The traditional FTIR analysis is an important method for the characterization of the polymers and ceramics and their stability against hydrolysis and oxidation. The thermolysis products at different temperatures can be analyzed by FTIR in order to understand the mechanism of thermal transformation to ceramics.[2,3] Together with solid state MAS NMR and Raman, FTIR is one of the most versatile method for material characterization. [2,3] Moreover, FTIR and HRTEM facilitate the identification the crystalline phases in the ceramics.[4,5]
1. Ralf Riedel, Edwin Kroke, Axel Greiner, Andreas O. Gabriel, Lutz Ruwisch, and Jeffrey Nicolich, Inorganic Solid-State Chemistry with Main Group Element Carbodiimides, Chem. Mater. 1998, 10, 2964-2979
2. Ya-Li Li, Ralf Riedel, Jürgen Steiger, and Heinz von Seggern, Novel Transparent Polysilazane Glass: Synthesis and Properties, Advanced Engineering Materials 2000, 2 (5), 290-293.
3. Andreas O. Gabriel, Ralf Riedel, Wolfgang Dressler, and Silvia Reichert, Thermal Decomposition of Poly(methylsilsesquicarbodiimide) to Amorphous Si-C-N Ceramics, Chem. Mater. 1999, 11, 412-420.
4. Ya-Li Li, Edwin Kroke, Alexander Klonczynski, and Ralf Riedel, Synthesis of Monodisperse Spherica Silicon Dicarbodiimide Particles, Adv. Mater. 2000, 12 (13), 956-961.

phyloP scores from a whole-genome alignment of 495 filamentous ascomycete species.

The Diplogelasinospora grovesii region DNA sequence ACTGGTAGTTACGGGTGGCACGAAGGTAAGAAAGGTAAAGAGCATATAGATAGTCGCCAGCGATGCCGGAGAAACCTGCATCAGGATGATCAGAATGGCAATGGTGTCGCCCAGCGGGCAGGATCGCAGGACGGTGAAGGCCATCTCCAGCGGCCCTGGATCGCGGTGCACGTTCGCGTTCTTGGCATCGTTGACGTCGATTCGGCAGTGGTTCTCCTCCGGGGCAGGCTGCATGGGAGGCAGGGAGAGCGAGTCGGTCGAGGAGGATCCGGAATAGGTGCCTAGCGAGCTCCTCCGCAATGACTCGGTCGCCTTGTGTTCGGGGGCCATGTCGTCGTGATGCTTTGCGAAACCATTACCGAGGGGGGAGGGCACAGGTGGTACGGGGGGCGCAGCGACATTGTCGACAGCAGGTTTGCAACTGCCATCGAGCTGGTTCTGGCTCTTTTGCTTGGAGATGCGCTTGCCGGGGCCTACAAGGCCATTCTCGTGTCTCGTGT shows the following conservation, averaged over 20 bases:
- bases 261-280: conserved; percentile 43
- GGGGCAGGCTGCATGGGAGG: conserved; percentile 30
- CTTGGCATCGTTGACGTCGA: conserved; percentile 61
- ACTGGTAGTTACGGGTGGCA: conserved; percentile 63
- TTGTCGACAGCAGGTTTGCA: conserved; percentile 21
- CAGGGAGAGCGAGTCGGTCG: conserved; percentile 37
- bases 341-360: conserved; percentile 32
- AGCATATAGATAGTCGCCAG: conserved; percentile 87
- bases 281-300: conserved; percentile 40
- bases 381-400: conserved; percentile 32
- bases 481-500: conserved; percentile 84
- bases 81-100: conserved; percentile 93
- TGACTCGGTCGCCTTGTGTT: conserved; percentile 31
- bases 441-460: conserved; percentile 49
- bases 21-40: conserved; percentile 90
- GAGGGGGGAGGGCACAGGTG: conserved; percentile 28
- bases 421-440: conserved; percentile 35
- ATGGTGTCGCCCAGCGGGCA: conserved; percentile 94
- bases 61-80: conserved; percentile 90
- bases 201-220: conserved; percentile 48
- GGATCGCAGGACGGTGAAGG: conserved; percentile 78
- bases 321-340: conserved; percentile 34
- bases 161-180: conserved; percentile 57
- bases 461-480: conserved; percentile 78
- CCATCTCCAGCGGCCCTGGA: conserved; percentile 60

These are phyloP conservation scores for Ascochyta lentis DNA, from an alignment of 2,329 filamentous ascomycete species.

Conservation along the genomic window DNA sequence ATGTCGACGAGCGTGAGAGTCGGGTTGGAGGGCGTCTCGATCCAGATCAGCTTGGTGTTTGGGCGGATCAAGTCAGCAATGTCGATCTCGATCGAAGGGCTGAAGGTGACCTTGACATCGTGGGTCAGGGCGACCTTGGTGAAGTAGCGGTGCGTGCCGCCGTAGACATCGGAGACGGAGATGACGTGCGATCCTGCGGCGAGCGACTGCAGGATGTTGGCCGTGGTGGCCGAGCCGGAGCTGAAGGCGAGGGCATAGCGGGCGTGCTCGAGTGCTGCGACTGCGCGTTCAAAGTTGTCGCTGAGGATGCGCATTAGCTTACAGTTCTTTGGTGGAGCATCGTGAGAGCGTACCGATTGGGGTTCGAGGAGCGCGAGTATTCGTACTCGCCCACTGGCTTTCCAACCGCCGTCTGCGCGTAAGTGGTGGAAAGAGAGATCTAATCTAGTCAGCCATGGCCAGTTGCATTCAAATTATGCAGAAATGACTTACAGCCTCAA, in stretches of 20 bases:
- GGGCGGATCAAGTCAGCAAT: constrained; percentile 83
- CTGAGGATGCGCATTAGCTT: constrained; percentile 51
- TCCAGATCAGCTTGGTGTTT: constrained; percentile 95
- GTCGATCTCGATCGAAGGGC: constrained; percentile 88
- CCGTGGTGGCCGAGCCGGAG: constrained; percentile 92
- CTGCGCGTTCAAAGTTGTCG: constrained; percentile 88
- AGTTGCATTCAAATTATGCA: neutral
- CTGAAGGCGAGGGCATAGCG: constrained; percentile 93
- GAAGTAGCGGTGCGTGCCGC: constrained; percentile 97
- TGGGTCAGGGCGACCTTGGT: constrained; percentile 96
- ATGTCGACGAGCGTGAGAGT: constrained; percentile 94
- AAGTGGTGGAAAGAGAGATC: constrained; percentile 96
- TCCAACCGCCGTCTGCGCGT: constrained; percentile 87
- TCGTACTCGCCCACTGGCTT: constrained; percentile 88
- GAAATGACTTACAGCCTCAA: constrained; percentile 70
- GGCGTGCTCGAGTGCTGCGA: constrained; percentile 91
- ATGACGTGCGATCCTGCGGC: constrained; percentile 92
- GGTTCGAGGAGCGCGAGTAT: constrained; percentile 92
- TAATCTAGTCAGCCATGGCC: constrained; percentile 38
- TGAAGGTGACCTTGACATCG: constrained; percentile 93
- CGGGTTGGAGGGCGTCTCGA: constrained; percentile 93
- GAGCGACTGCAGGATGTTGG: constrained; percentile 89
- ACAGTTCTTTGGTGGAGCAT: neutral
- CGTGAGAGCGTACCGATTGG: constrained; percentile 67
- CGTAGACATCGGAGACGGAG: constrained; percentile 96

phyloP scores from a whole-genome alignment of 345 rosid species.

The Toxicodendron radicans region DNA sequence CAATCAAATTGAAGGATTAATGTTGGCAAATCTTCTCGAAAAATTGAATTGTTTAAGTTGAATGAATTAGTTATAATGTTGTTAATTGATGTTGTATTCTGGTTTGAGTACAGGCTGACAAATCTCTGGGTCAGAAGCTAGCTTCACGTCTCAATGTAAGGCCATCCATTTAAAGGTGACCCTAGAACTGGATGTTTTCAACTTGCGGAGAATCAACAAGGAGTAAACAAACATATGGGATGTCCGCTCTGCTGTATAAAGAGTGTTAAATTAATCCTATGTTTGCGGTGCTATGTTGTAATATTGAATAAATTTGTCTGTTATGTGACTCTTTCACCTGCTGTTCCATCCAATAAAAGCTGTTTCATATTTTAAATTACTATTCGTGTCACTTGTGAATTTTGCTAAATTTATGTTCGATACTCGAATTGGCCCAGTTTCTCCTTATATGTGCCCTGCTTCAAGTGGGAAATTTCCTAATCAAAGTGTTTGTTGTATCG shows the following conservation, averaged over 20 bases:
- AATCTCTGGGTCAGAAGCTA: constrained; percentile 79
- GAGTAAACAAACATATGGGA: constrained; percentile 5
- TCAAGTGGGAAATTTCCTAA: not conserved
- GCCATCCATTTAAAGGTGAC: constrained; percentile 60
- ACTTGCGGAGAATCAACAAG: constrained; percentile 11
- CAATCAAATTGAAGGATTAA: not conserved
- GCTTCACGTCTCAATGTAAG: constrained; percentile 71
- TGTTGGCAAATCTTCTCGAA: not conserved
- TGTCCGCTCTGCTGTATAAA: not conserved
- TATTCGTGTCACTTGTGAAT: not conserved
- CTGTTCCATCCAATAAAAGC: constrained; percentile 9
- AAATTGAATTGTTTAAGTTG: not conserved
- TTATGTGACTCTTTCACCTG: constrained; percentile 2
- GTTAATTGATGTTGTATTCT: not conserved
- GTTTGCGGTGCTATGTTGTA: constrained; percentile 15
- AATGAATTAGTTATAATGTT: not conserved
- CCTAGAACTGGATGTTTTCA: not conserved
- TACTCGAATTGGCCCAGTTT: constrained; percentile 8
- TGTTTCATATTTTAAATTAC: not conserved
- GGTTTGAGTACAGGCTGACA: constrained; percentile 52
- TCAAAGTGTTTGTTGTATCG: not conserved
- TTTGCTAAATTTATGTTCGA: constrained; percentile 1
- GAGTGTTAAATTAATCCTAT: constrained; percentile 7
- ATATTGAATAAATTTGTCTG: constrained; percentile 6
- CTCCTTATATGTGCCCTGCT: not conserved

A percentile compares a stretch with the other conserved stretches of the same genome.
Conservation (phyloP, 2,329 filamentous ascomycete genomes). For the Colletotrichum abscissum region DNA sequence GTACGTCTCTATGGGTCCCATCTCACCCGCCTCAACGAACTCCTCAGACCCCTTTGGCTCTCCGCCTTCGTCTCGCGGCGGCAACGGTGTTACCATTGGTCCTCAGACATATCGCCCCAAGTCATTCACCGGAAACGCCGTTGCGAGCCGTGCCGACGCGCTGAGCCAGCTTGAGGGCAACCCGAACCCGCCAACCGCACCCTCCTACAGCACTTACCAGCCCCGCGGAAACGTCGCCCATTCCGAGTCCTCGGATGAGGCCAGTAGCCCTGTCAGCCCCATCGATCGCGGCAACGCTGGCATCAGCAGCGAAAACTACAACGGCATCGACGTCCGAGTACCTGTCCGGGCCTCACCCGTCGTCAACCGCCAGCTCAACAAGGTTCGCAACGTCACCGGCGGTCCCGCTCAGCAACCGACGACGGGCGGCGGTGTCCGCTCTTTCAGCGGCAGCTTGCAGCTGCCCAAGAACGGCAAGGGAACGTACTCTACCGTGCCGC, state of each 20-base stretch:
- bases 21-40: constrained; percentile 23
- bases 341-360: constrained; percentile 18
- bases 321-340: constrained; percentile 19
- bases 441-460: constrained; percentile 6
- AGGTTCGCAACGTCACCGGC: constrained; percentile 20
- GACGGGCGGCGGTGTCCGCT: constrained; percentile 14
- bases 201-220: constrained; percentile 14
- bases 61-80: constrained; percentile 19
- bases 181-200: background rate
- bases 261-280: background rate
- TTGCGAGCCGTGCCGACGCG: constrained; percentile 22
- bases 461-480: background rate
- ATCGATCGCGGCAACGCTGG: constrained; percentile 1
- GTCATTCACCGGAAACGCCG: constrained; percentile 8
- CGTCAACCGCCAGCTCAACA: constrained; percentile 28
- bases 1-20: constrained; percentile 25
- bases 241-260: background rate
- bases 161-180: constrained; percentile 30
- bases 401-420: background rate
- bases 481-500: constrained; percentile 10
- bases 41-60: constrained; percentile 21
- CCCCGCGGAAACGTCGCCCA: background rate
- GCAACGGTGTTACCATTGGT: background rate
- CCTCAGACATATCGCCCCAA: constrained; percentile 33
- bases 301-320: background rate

5. Ralf Riedel, Axel Greiner, Gerhard Miehe, Wolfgang Dressler, Hartmut Fuess, Joachim Bill, and Fritz Aldinger, The First Crystalline Solids in the Ternary Si-C-N System, Angew. Chem. Int. Ed. Engl.1997, 36 (6), 603-606.
2 Adsorption of probe molecules and study by FTIR
The absorption of specific probe molecules (CO, pyridine, chloroform, NO, ammonia, etc.) allows evaluating the surface properties of materials such as acidity, basicity, redox properties, metal dispersion, etc. [6-7]. For example, the position and the quantification of the specific vibration bands of adsorbed pyridine at different temperatures give information about the nature (Lewis or Bronsted) and strength of acid sites .
6. Delsarte, S.; Mauge, F.; Lavalley, J.-C.; Grange, P., "Basic sites on mixed nitrided galloaluminophosphates"AlGaPON": infrared studies of SO2 and CDCl3 adsorption", Catal. Letters 68 (2000) 79-83.
7. Portela, L.; Grange, P.; Delmon, B., "The adsorption of nitric oxide on supported Co-Mo hydrodesulfurization catalysts: a review", Catal. Rev. - Sci. Eng. 37 (1995) 699.
8. Jung, S. M.; Grange, P. "TiO2-SiO2 mixed oxide modified with H2SO4. II. Acid properties and their SCR reactivity", Appl. Catal. A 228 (2002) 65.
3 In situ / operando FTIR
The « in situ » infrared spectroscopy study the behaviour of solid samples under static or dynamic flows such as inert, oxidant, reductant, nitriding, reaction media atmospheres. In the operando mode, the infrared analysis of the solid materials under flow is combined to the simultaneous measurement of the flow composition by mass spectrometry providing a characterization of the materials at work.
4 DRIFTS and environmental temperature-controlled chamber accessories
Diffuse Reflectance Infrared Fourier Transform Spectroscopy (DRIFTS) is a technique that collects and analyzes scattered IR light. It is used for the measurement of fine particles and powders. DRIFTS offers the advantage of fast and easy sampling as no pelletizing is required and the powder is directly placed in a microcup. An environmental temperature controlled chamber allows performing in situ or operando analysis [9-10].